Learning Lane was decked out with all kinds of Tree activities!  I also created a From Acorn to Oak – Little Science Pack for the kids to work on.

From Acorn to Oak - Little Science Pack
From Acorn to Oak – Little Science Pack

You can purchase it here at our TPT Store.  There’s a bonus FREEbie in the Preview!

Many pages have close reading text with coordinating questions that require cutting and pasting or coloring in.  This is a really fun way to practice reading comprehension.

Parker colored, cut, and pasted the pictures in order after reading the short story.

Haley preferred to write in the answers rather than cut and paste the labels.

This printable is packed with information about life cycles, photosynthesis, and more!

We read Be a Friend to Trees and headed outside to check out our young trees.

We have many Japanese Maples that drop their helicopter seeds.  I try to find and rescue many of the seedlings in hopes to transplant them in our landscaping.  Here’s a little one I’ve grown over a year.

Here’s another that made it home over the winter months in our impatient pot.

We went over to the apple trees we planted while rowing The Runaway Bunny.  They are slow growing, but very happy in the backyard.

I took a picture of the kids to show their height against the apple trees.  The apple trees have surpassed them.

Here’s a little oak that sprouted from a forgotten acorn.  That’s what I wanted them to see, an oak sapling.  After all, the cork tree is an evergreen oak.

We came inside and worked on labeling the parts of the tree.

We dug deep into the earth and read many great books about soil on our Epic app.

Haley created this bookmark composed of the various layers of soil.  I love how she finds ways of being creative with every subject.

We watched a clip about the layers of the earth and the boys worked on a Types of Soil worksheet (Mrs. Jones Creation Station).

Parker ate his lunch and worked on a What Do Plants Need sorting worksheet (In My World).

Jordan colored, cut, and pasted his too!

I read Bertolt over lunch with Haley and Jordan since it was a longer story.

Vultures:

We didn’t study the vulture very long, but we did read a few non-fiction books about this bird.

Then we read Eli which was a cute and humorous book about a lion, a flock of vultures, and how a single act of kindness .

Plants:

The night before, I set out several garden and flower activities on Learning Lane.  I wanted to start our plant unit with We Are the Gardeners.

This was a really cute story by Joanna Gaines and her kids about their own family garden.

We read the whole plant series by Vijaya Khisty Bodach.

I set out many plant and bug activities on Learning Lane.  I challenged the kids to read the book and do the activity.

Jordan drank his tea while reading Jack’s Garden.

Afterwards, he sorted a basket of bugs by “good for the garden” or “bad for the garden”.

Parker read The Grouchy Ladybug by Eric Carle.

Afterwards, he played the Cute Critters match game.

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Haley read Up in the Garden and Down in the Dirt.

Afterwards, Haley and Jordan played the butterfly match activity I paired with this book.

Bug Survey:

I planned to have the kids do a garden bug survey during our plant unit.

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We worked together making a poster for our survey.  Everyone helped draw the garden bugs and color the poster.

The poster turned out SO pretty and colorful.  They did a great job!

The kids sent the video to our family and friends.  We waited for the results to come in and they tallied them on the board.  The winner was…..

The beautiful butterfly!  Great job kiddos!  Surveys are a fun and easy way to incorporate classroom type activities using text.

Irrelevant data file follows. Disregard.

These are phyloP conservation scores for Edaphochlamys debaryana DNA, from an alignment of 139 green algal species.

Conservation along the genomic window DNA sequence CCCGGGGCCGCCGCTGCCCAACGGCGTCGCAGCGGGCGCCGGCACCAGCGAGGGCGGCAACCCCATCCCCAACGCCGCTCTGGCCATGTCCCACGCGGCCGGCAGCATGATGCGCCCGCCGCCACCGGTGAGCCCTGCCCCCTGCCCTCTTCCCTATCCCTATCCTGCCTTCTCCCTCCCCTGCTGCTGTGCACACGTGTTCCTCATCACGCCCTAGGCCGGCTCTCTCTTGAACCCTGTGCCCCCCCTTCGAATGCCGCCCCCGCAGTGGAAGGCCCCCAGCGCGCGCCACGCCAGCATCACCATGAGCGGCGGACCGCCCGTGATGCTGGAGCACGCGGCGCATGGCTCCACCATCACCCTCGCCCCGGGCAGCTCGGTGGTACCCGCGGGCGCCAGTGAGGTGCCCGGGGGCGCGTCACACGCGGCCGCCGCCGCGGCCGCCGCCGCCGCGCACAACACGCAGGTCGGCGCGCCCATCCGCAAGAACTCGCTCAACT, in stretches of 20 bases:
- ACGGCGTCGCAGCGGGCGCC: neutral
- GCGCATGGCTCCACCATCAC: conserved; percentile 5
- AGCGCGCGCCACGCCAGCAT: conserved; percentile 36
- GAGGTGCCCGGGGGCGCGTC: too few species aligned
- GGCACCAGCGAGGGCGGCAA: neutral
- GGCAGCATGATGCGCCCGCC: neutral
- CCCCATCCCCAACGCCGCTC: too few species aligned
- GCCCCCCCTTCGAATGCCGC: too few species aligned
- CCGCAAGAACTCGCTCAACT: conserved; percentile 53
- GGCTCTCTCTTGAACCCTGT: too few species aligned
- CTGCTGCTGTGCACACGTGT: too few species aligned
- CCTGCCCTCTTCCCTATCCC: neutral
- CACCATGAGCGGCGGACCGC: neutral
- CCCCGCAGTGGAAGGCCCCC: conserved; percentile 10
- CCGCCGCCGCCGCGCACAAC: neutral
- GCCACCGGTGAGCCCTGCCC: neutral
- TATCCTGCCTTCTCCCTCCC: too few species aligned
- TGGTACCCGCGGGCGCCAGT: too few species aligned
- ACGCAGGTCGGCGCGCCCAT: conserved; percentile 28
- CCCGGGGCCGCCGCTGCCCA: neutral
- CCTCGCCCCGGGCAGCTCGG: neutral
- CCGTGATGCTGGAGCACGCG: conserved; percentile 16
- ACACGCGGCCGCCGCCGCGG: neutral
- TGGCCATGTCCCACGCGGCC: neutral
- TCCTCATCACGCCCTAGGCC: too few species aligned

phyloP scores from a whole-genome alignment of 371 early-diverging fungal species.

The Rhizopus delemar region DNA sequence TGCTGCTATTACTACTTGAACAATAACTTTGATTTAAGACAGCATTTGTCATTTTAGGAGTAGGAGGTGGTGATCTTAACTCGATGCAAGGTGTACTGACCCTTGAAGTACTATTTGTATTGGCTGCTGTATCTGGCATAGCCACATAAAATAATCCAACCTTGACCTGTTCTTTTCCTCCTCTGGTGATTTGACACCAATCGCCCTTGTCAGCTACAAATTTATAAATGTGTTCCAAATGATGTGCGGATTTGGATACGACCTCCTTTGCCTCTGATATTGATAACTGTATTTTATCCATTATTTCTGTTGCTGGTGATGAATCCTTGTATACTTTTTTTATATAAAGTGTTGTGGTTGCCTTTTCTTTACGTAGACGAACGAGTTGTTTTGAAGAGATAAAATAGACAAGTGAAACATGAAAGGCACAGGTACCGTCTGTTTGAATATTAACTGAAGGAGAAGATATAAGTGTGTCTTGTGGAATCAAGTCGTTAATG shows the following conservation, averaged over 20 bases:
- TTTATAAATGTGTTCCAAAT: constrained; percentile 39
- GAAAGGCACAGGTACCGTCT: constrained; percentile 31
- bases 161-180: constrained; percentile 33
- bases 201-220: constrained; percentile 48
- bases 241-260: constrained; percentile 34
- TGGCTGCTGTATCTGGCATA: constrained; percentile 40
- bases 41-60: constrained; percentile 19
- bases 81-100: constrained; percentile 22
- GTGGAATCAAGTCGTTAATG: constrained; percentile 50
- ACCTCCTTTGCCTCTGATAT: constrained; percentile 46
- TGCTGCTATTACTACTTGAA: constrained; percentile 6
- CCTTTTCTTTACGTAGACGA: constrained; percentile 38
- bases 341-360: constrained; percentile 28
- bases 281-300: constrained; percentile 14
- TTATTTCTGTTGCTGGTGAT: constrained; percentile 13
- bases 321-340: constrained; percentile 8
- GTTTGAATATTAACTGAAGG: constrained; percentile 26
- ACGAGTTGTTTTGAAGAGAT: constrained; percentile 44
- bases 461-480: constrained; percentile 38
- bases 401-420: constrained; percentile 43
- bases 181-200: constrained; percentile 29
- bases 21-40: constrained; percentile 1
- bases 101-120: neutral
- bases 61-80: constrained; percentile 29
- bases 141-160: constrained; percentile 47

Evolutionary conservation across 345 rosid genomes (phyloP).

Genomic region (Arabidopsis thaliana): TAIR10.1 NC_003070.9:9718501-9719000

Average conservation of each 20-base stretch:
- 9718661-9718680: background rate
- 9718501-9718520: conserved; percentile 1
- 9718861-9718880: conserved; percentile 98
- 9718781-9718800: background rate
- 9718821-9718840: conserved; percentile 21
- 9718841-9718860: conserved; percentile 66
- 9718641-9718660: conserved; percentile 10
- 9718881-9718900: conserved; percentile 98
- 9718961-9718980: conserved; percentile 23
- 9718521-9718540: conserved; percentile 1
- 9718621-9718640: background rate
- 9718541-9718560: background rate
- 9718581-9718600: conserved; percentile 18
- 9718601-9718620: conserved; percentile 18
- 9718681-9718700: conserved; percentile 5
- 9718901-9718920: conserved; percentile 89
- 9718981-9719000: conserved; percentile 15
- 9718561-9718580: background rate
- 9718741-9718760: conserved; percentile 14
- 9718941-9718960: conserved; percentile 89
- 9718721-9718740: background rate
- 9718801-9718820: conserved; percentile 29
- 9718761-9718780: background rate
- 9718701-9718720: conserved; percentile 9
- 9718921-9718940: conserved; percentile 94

Parts of the Plant:

I set out Let it Grow with a fun Parts of the Plant CRAFTivity (A Dab of Glue Will Do).

I prepped everything including gluing the blue paper to the brown paper for the background.

We read Let it Grow and the kids glued the stem to the bottom of the page.

Next, they glued the leaves and slowly added the petals with the plant pictures on the underside.

They matched the petals/pictures to each part of the lifecycle.

When they added all the petals, they used a white crayon to draw a healthy root system.

Lastly, they added the labels to all the various plant parts.  This was a great review and end to our plant unit.

Bees:

We then moved to our favorite garden helper, the buzzing honeybee.  I thought it would be fun to start up our bee unit with a breakfast of biscuits and honey.

Jordan helped me whip up a batch of drop biscuits.

We placed them in the oven and waited…

I served them on the side of eggs and sausage.  They were SUPER yummy!

Parker’s Sonlight poem this week featured the bee and warning us not to harm any living thing.  God created each of these little insects to serve its purpose.

We read several books about bees on our Epic app.

The kids colored and labeled the parts of the bee (Momma’s Learning Corner).  Later we added them in their FIAR notebooks.

I found a really cute pollination activity, but I can’t seem to find it’s source.  Anyway, the kids colored their bee and we cut out the circles.

While the kids were working I set out the snack.  I put Cheetos in a folded paper bag with the cut-out flower stapled on top.  Next, I made “nectar” (fresh lemonade) for the kids to sip.

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They wee so excited to see the activity all set out for them.

They munched a sipped until their little bee fingers were covered with pollen dust!

A friend of ours gave us a honeycomb from a beekeeper friend.  The kids ate a slice!

Creative Writing:

Since we were studying bees, I thought it would be fun to make bee crafts and use them as the subject of a poem.

Parker made a paper roll bee.  It turned our really cute!

Jordan chose to make a origami bee using a tutorial on our Ferdinand playlist.

They both did a great job!

Clover:

I created a Label the Clover worksheet for Jordan to work on.

Label the Clover Worksheet
Label the Clover Worksheet

You can download your FREE copy here at our TPT Store.

We read a little about red clovers and Jordan colored and labeled the worksheet.

ARTS, CRAFTS, & MORE FUN:

Churros:

I found a baked churros recipe to make on our free-day.  I whipped up a batch and set out a few at the table.

I read The Little Matador while the kids munched on their churros.

They LOVED them!  We saved the rest for after dinner.

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The following day we read Maria the Matador which was all about a girl who LOVED churros!  This was a perfect book pairing for our next churro date!

HELPFUL LINKS:

The Story of Ferdinand Playlist:

As with our other rows, we created The Story of Ferdinand playlist with read-alouds, music, science, and other clips.

 

Pinterest Board:

You can find most of the activities, ideas, and printables from this post on our The Story of Ferdinand Pinterest Board.